Worthing set for more than 160 Ikea ‘flat-pack’ affordable homes
Councillors have voted in favour of a collaboration with a company jointly-owned by Ikea to deliver affordable homes for Worthing.
The furniture retailer, with construction company Skanska, has already built more than 10,000 BoKlok modular homes in Europe.
BoKlok is now looking to bring the model to the UK and could make land off Fulbeck Avenue, in Durrington, its first project in the country.
The proposals would see 162 flats built, with 30 per cent provided for social and affordable housing to Worthing Borough Council at cost, in lieu of a capital receipt for the land.
At a meeting of Adur and Worthing’s joint strategic committee last night (June 4), council leader Dan Humphreys said the flats would go towards solving the ‘housing crisis’ in the south east.
“We need to go further, we need to go faster and I think this shows there really is an ambition and determination to use our assets in an innovative way to address the housing problems we have and really improve lives of the people in Worthing,” he said.
The remaining 70 per cent would be based on BoKlok’s ‘left to live’ model which aims to provide ‘genuinely affordable’ homes.
Using the average salary for a full-time worker they calculate what residents can pay after tax and the monthly cost of living is deducted from their gross earnings. An affordable 25-year mortgage is then calculated.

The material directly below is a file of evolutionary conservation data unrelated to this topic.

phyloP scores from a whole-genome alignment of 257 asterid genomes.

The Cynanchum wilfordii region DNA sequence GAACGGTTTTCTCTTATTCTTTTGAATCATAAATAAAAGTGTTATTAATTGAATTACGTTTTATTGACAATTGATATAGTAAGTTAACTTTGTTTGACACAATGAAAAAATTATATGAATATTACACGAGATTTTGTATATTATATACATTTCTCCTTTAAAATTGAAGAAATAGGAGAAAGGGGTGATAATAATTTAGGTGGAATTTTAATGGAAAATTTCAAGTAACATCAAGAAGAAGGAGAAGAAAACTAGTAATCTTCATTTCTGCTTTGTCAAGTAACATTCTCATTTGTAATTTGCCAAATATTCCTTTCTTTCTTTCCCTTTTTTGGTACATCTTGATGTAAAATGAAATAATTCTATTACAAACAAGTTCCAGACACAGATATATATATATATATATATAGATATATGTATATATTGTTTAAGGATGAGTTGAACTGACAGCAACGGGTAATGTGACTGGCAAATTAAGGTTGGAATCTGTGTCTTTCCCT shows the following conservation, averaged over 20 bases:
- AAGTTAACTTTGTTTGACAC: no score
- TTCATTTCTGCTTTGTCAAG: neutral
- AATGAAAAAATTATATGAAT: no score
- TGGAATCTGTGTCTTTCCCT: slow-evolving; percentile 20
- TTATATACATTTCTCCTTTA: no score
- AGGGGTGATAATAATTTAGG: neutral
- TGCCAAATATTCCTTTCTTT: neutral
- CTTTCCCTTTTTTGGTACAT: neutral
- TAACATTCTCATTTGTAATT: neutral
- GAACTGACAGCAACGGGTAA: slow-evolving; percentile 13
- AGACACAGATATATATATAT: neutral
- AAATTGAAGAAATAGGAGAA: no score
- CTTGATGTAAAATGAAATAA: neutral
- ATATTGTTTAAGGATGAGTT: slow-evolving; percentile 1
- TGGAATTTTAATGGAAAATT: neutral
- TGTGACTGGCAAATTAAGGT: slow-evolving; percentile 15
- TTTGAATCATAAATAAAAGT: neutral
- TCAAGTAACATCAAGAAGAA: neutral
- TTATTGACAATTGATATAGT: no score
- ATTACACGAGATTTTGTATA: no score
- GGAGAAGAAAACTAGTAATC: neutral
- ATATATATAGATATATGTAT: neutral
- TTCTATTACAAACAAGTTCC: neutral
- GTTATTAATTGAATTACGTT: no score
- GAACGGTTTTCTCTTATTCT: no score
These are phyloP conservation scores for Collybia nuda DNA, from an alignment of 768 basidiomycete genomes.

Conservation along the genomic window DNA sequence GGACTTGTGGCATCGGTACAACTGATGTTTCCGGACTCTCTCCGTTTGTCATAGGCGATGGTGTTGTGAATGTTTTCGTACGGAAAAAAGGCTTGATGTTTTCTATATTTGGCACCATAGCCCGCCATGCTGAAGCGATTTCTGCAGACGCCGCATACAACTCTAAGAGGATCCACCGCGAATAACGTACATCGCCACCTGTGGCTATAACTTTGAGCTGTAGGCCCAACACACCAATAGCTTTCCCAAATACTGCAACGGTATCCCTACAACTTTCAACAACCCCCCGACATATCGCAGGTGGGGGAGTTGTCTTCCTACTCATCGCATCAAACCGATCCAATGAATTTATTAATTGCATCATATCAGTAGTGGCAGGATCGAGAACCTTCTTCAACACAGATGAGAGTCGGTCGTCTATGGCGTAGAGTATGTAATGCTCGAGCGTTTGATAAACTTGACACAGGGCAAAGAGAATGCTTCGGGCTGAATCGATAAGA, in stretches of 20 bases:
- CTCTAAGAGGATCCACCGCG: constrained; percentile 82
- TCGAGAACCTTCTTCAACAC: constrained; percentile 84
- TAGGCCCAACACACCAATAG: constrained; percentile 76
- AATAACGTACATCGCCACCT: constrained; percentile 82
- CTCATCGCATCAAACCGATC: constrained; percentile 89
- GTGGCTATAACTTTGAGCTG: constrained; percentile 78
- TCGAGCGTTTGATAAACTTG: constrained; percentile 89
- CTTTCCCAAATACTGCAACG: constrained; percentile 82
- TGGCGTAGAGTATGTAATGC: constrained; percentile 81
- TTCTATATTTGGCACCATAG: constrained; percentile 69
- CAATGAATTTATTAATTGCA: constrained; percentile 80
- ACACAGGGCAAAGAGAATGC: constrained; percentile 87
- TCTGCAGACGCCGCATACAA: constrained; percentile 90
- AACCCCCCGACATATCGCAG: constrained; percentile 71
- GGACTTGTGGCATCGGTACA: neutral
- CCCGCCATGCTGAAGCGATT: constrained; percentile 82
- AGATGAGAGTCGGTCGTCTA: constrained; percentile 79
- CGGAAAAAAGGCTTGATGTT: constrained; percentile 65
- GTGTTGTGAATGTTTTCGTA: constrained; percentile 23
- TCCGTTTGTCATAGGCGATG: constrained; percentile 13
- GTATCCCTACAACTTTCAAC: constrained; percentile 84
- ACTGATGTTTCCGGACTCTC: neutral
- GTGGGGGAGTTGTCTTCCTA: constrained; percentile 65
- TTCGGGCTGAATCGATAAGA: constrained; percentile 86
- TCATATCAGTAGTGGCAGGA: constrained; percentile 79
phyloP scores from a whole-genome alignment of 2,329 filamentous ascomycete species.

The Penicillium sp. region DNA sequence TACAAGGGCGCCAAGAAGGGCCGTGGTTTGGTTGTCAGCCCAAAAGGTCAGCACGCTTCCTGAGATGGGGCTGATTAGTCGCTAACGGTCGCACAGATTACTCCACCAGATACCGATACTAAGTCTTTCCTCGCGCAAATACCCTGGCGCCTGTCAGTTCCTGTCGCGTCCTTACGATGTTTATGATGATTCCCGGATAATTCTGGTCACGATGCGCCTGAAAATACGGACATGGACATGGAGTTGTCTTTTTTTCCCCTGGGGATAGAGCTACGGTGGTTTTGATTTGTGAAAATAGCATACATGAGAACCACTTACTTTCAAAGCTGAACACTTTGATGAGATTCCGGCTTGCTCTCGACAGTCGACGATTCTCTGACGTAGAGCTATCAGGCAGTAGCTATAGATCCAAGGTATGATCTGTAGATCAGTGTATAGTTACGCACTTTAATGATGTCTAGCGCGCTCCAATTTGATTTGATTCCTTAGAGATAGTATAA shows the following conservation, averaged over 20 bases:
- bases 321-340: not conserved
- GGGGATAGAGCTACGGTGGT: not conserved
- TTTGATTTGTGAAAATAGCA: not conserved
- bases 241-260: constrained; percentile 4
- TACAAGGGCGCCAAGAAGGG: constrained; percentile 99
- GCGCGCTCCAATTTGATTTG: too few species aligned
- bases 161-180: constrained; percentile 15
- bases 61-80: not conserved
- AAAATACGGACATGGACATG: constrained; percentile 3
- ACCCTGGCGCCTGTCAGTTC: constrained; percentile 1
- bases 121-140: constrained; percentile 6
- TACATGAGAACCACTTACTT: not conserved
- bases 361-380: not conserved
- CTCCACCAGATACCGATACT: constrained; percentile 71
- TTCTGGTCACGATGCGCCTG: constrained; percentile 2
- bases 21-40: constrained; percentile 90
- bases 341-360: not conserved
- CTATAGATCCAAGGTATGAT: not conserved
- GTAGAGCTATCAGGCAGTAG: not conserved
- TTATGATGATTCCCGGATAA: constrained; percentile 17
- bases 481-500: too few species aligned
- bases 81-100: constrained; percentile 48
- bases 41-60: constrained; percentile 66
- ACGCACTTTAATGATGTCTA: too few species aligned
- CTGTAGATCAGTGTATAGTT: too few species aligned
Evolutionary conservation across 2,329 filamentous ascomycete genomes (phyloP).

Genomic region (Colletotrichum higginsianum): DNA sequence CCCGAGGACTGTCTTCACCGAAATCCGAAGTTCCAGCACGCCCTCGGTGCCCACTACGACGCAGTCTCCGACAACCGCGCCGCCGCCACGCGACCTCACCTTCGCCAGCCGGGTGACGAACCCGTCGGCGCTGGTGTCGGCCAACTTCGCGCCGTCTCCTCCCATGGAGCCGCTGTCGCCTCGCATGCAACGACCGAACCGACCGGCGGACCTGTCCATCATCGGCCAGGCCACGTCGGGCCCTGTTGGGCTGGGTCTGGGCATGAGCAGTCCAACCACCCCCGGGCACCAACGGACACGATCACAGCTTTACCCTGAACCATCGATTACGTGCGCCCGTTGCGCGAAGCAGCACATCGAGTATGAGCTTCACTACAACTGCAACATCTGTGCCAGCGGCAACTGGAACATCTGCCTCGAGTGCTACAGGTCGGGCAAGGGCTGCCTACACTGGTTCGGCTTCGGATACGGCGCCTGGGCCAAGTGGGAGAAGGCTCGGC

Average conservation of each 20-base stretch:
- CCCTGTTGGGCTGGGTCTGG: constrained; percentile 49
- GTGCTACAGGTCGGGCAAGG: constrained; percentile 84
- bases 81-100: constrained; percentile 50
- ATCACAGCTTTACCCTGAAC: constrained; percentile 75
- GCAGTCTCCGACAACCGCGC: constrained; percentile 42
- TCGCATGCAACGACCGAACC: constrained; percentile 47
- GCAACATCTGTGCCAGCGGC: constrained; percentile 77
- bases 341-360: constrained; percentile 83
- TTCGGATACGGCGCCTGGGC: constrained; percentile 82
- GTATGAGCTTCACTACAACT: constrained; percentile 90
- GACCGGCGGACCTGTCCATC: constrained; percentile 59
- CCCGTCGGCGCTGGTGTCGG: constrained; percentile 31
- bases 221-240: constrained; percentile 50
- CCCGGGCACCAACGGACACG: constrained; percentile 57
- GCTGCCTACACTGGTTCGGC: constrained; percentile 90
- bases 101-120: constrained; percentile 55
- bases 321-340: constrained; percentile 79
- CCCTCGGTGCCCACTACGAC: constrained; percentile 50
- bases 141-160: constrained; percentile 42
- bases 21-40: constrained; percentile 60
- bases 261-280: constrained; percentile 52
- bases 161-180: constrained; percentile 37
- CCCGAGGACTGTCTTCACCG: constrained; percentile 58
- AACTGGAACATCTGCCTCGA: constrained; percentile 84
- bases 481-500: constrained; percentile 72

BoKlok said its homes are completed in an off-site factory, to allow predictable, low costs and fast, safe assembly on-site.
Councillor Kevin Jenkins said they were not flat-pack houses, but ‘genuine modular builds’ that would provide an innovative solution to Worthing’s housing problems.
“We are often accused as a council of not caring and taking into account the needs of families across the town,” he said.
“This is an example of taking the lead in utilising land that is in our control to actually meet the growing need of our families that want to get into the housing market.
It will also support people moving from waiting lists into social housing.
“I think it’s really, really important and demonstrates we are prepared to break the model, step outside and be adventurous in what we do and take Worthing forward.”
To ensure those with most significant housing needs benefit, customers can only purchase one home, with a time limit of five years before they can resell, to prevent sales to speculative investors.
Once initial interest is registered, the homes will be assigned using a ballot system.
The collaboration could see a total of 500 BoKlok homes in Worthing in future.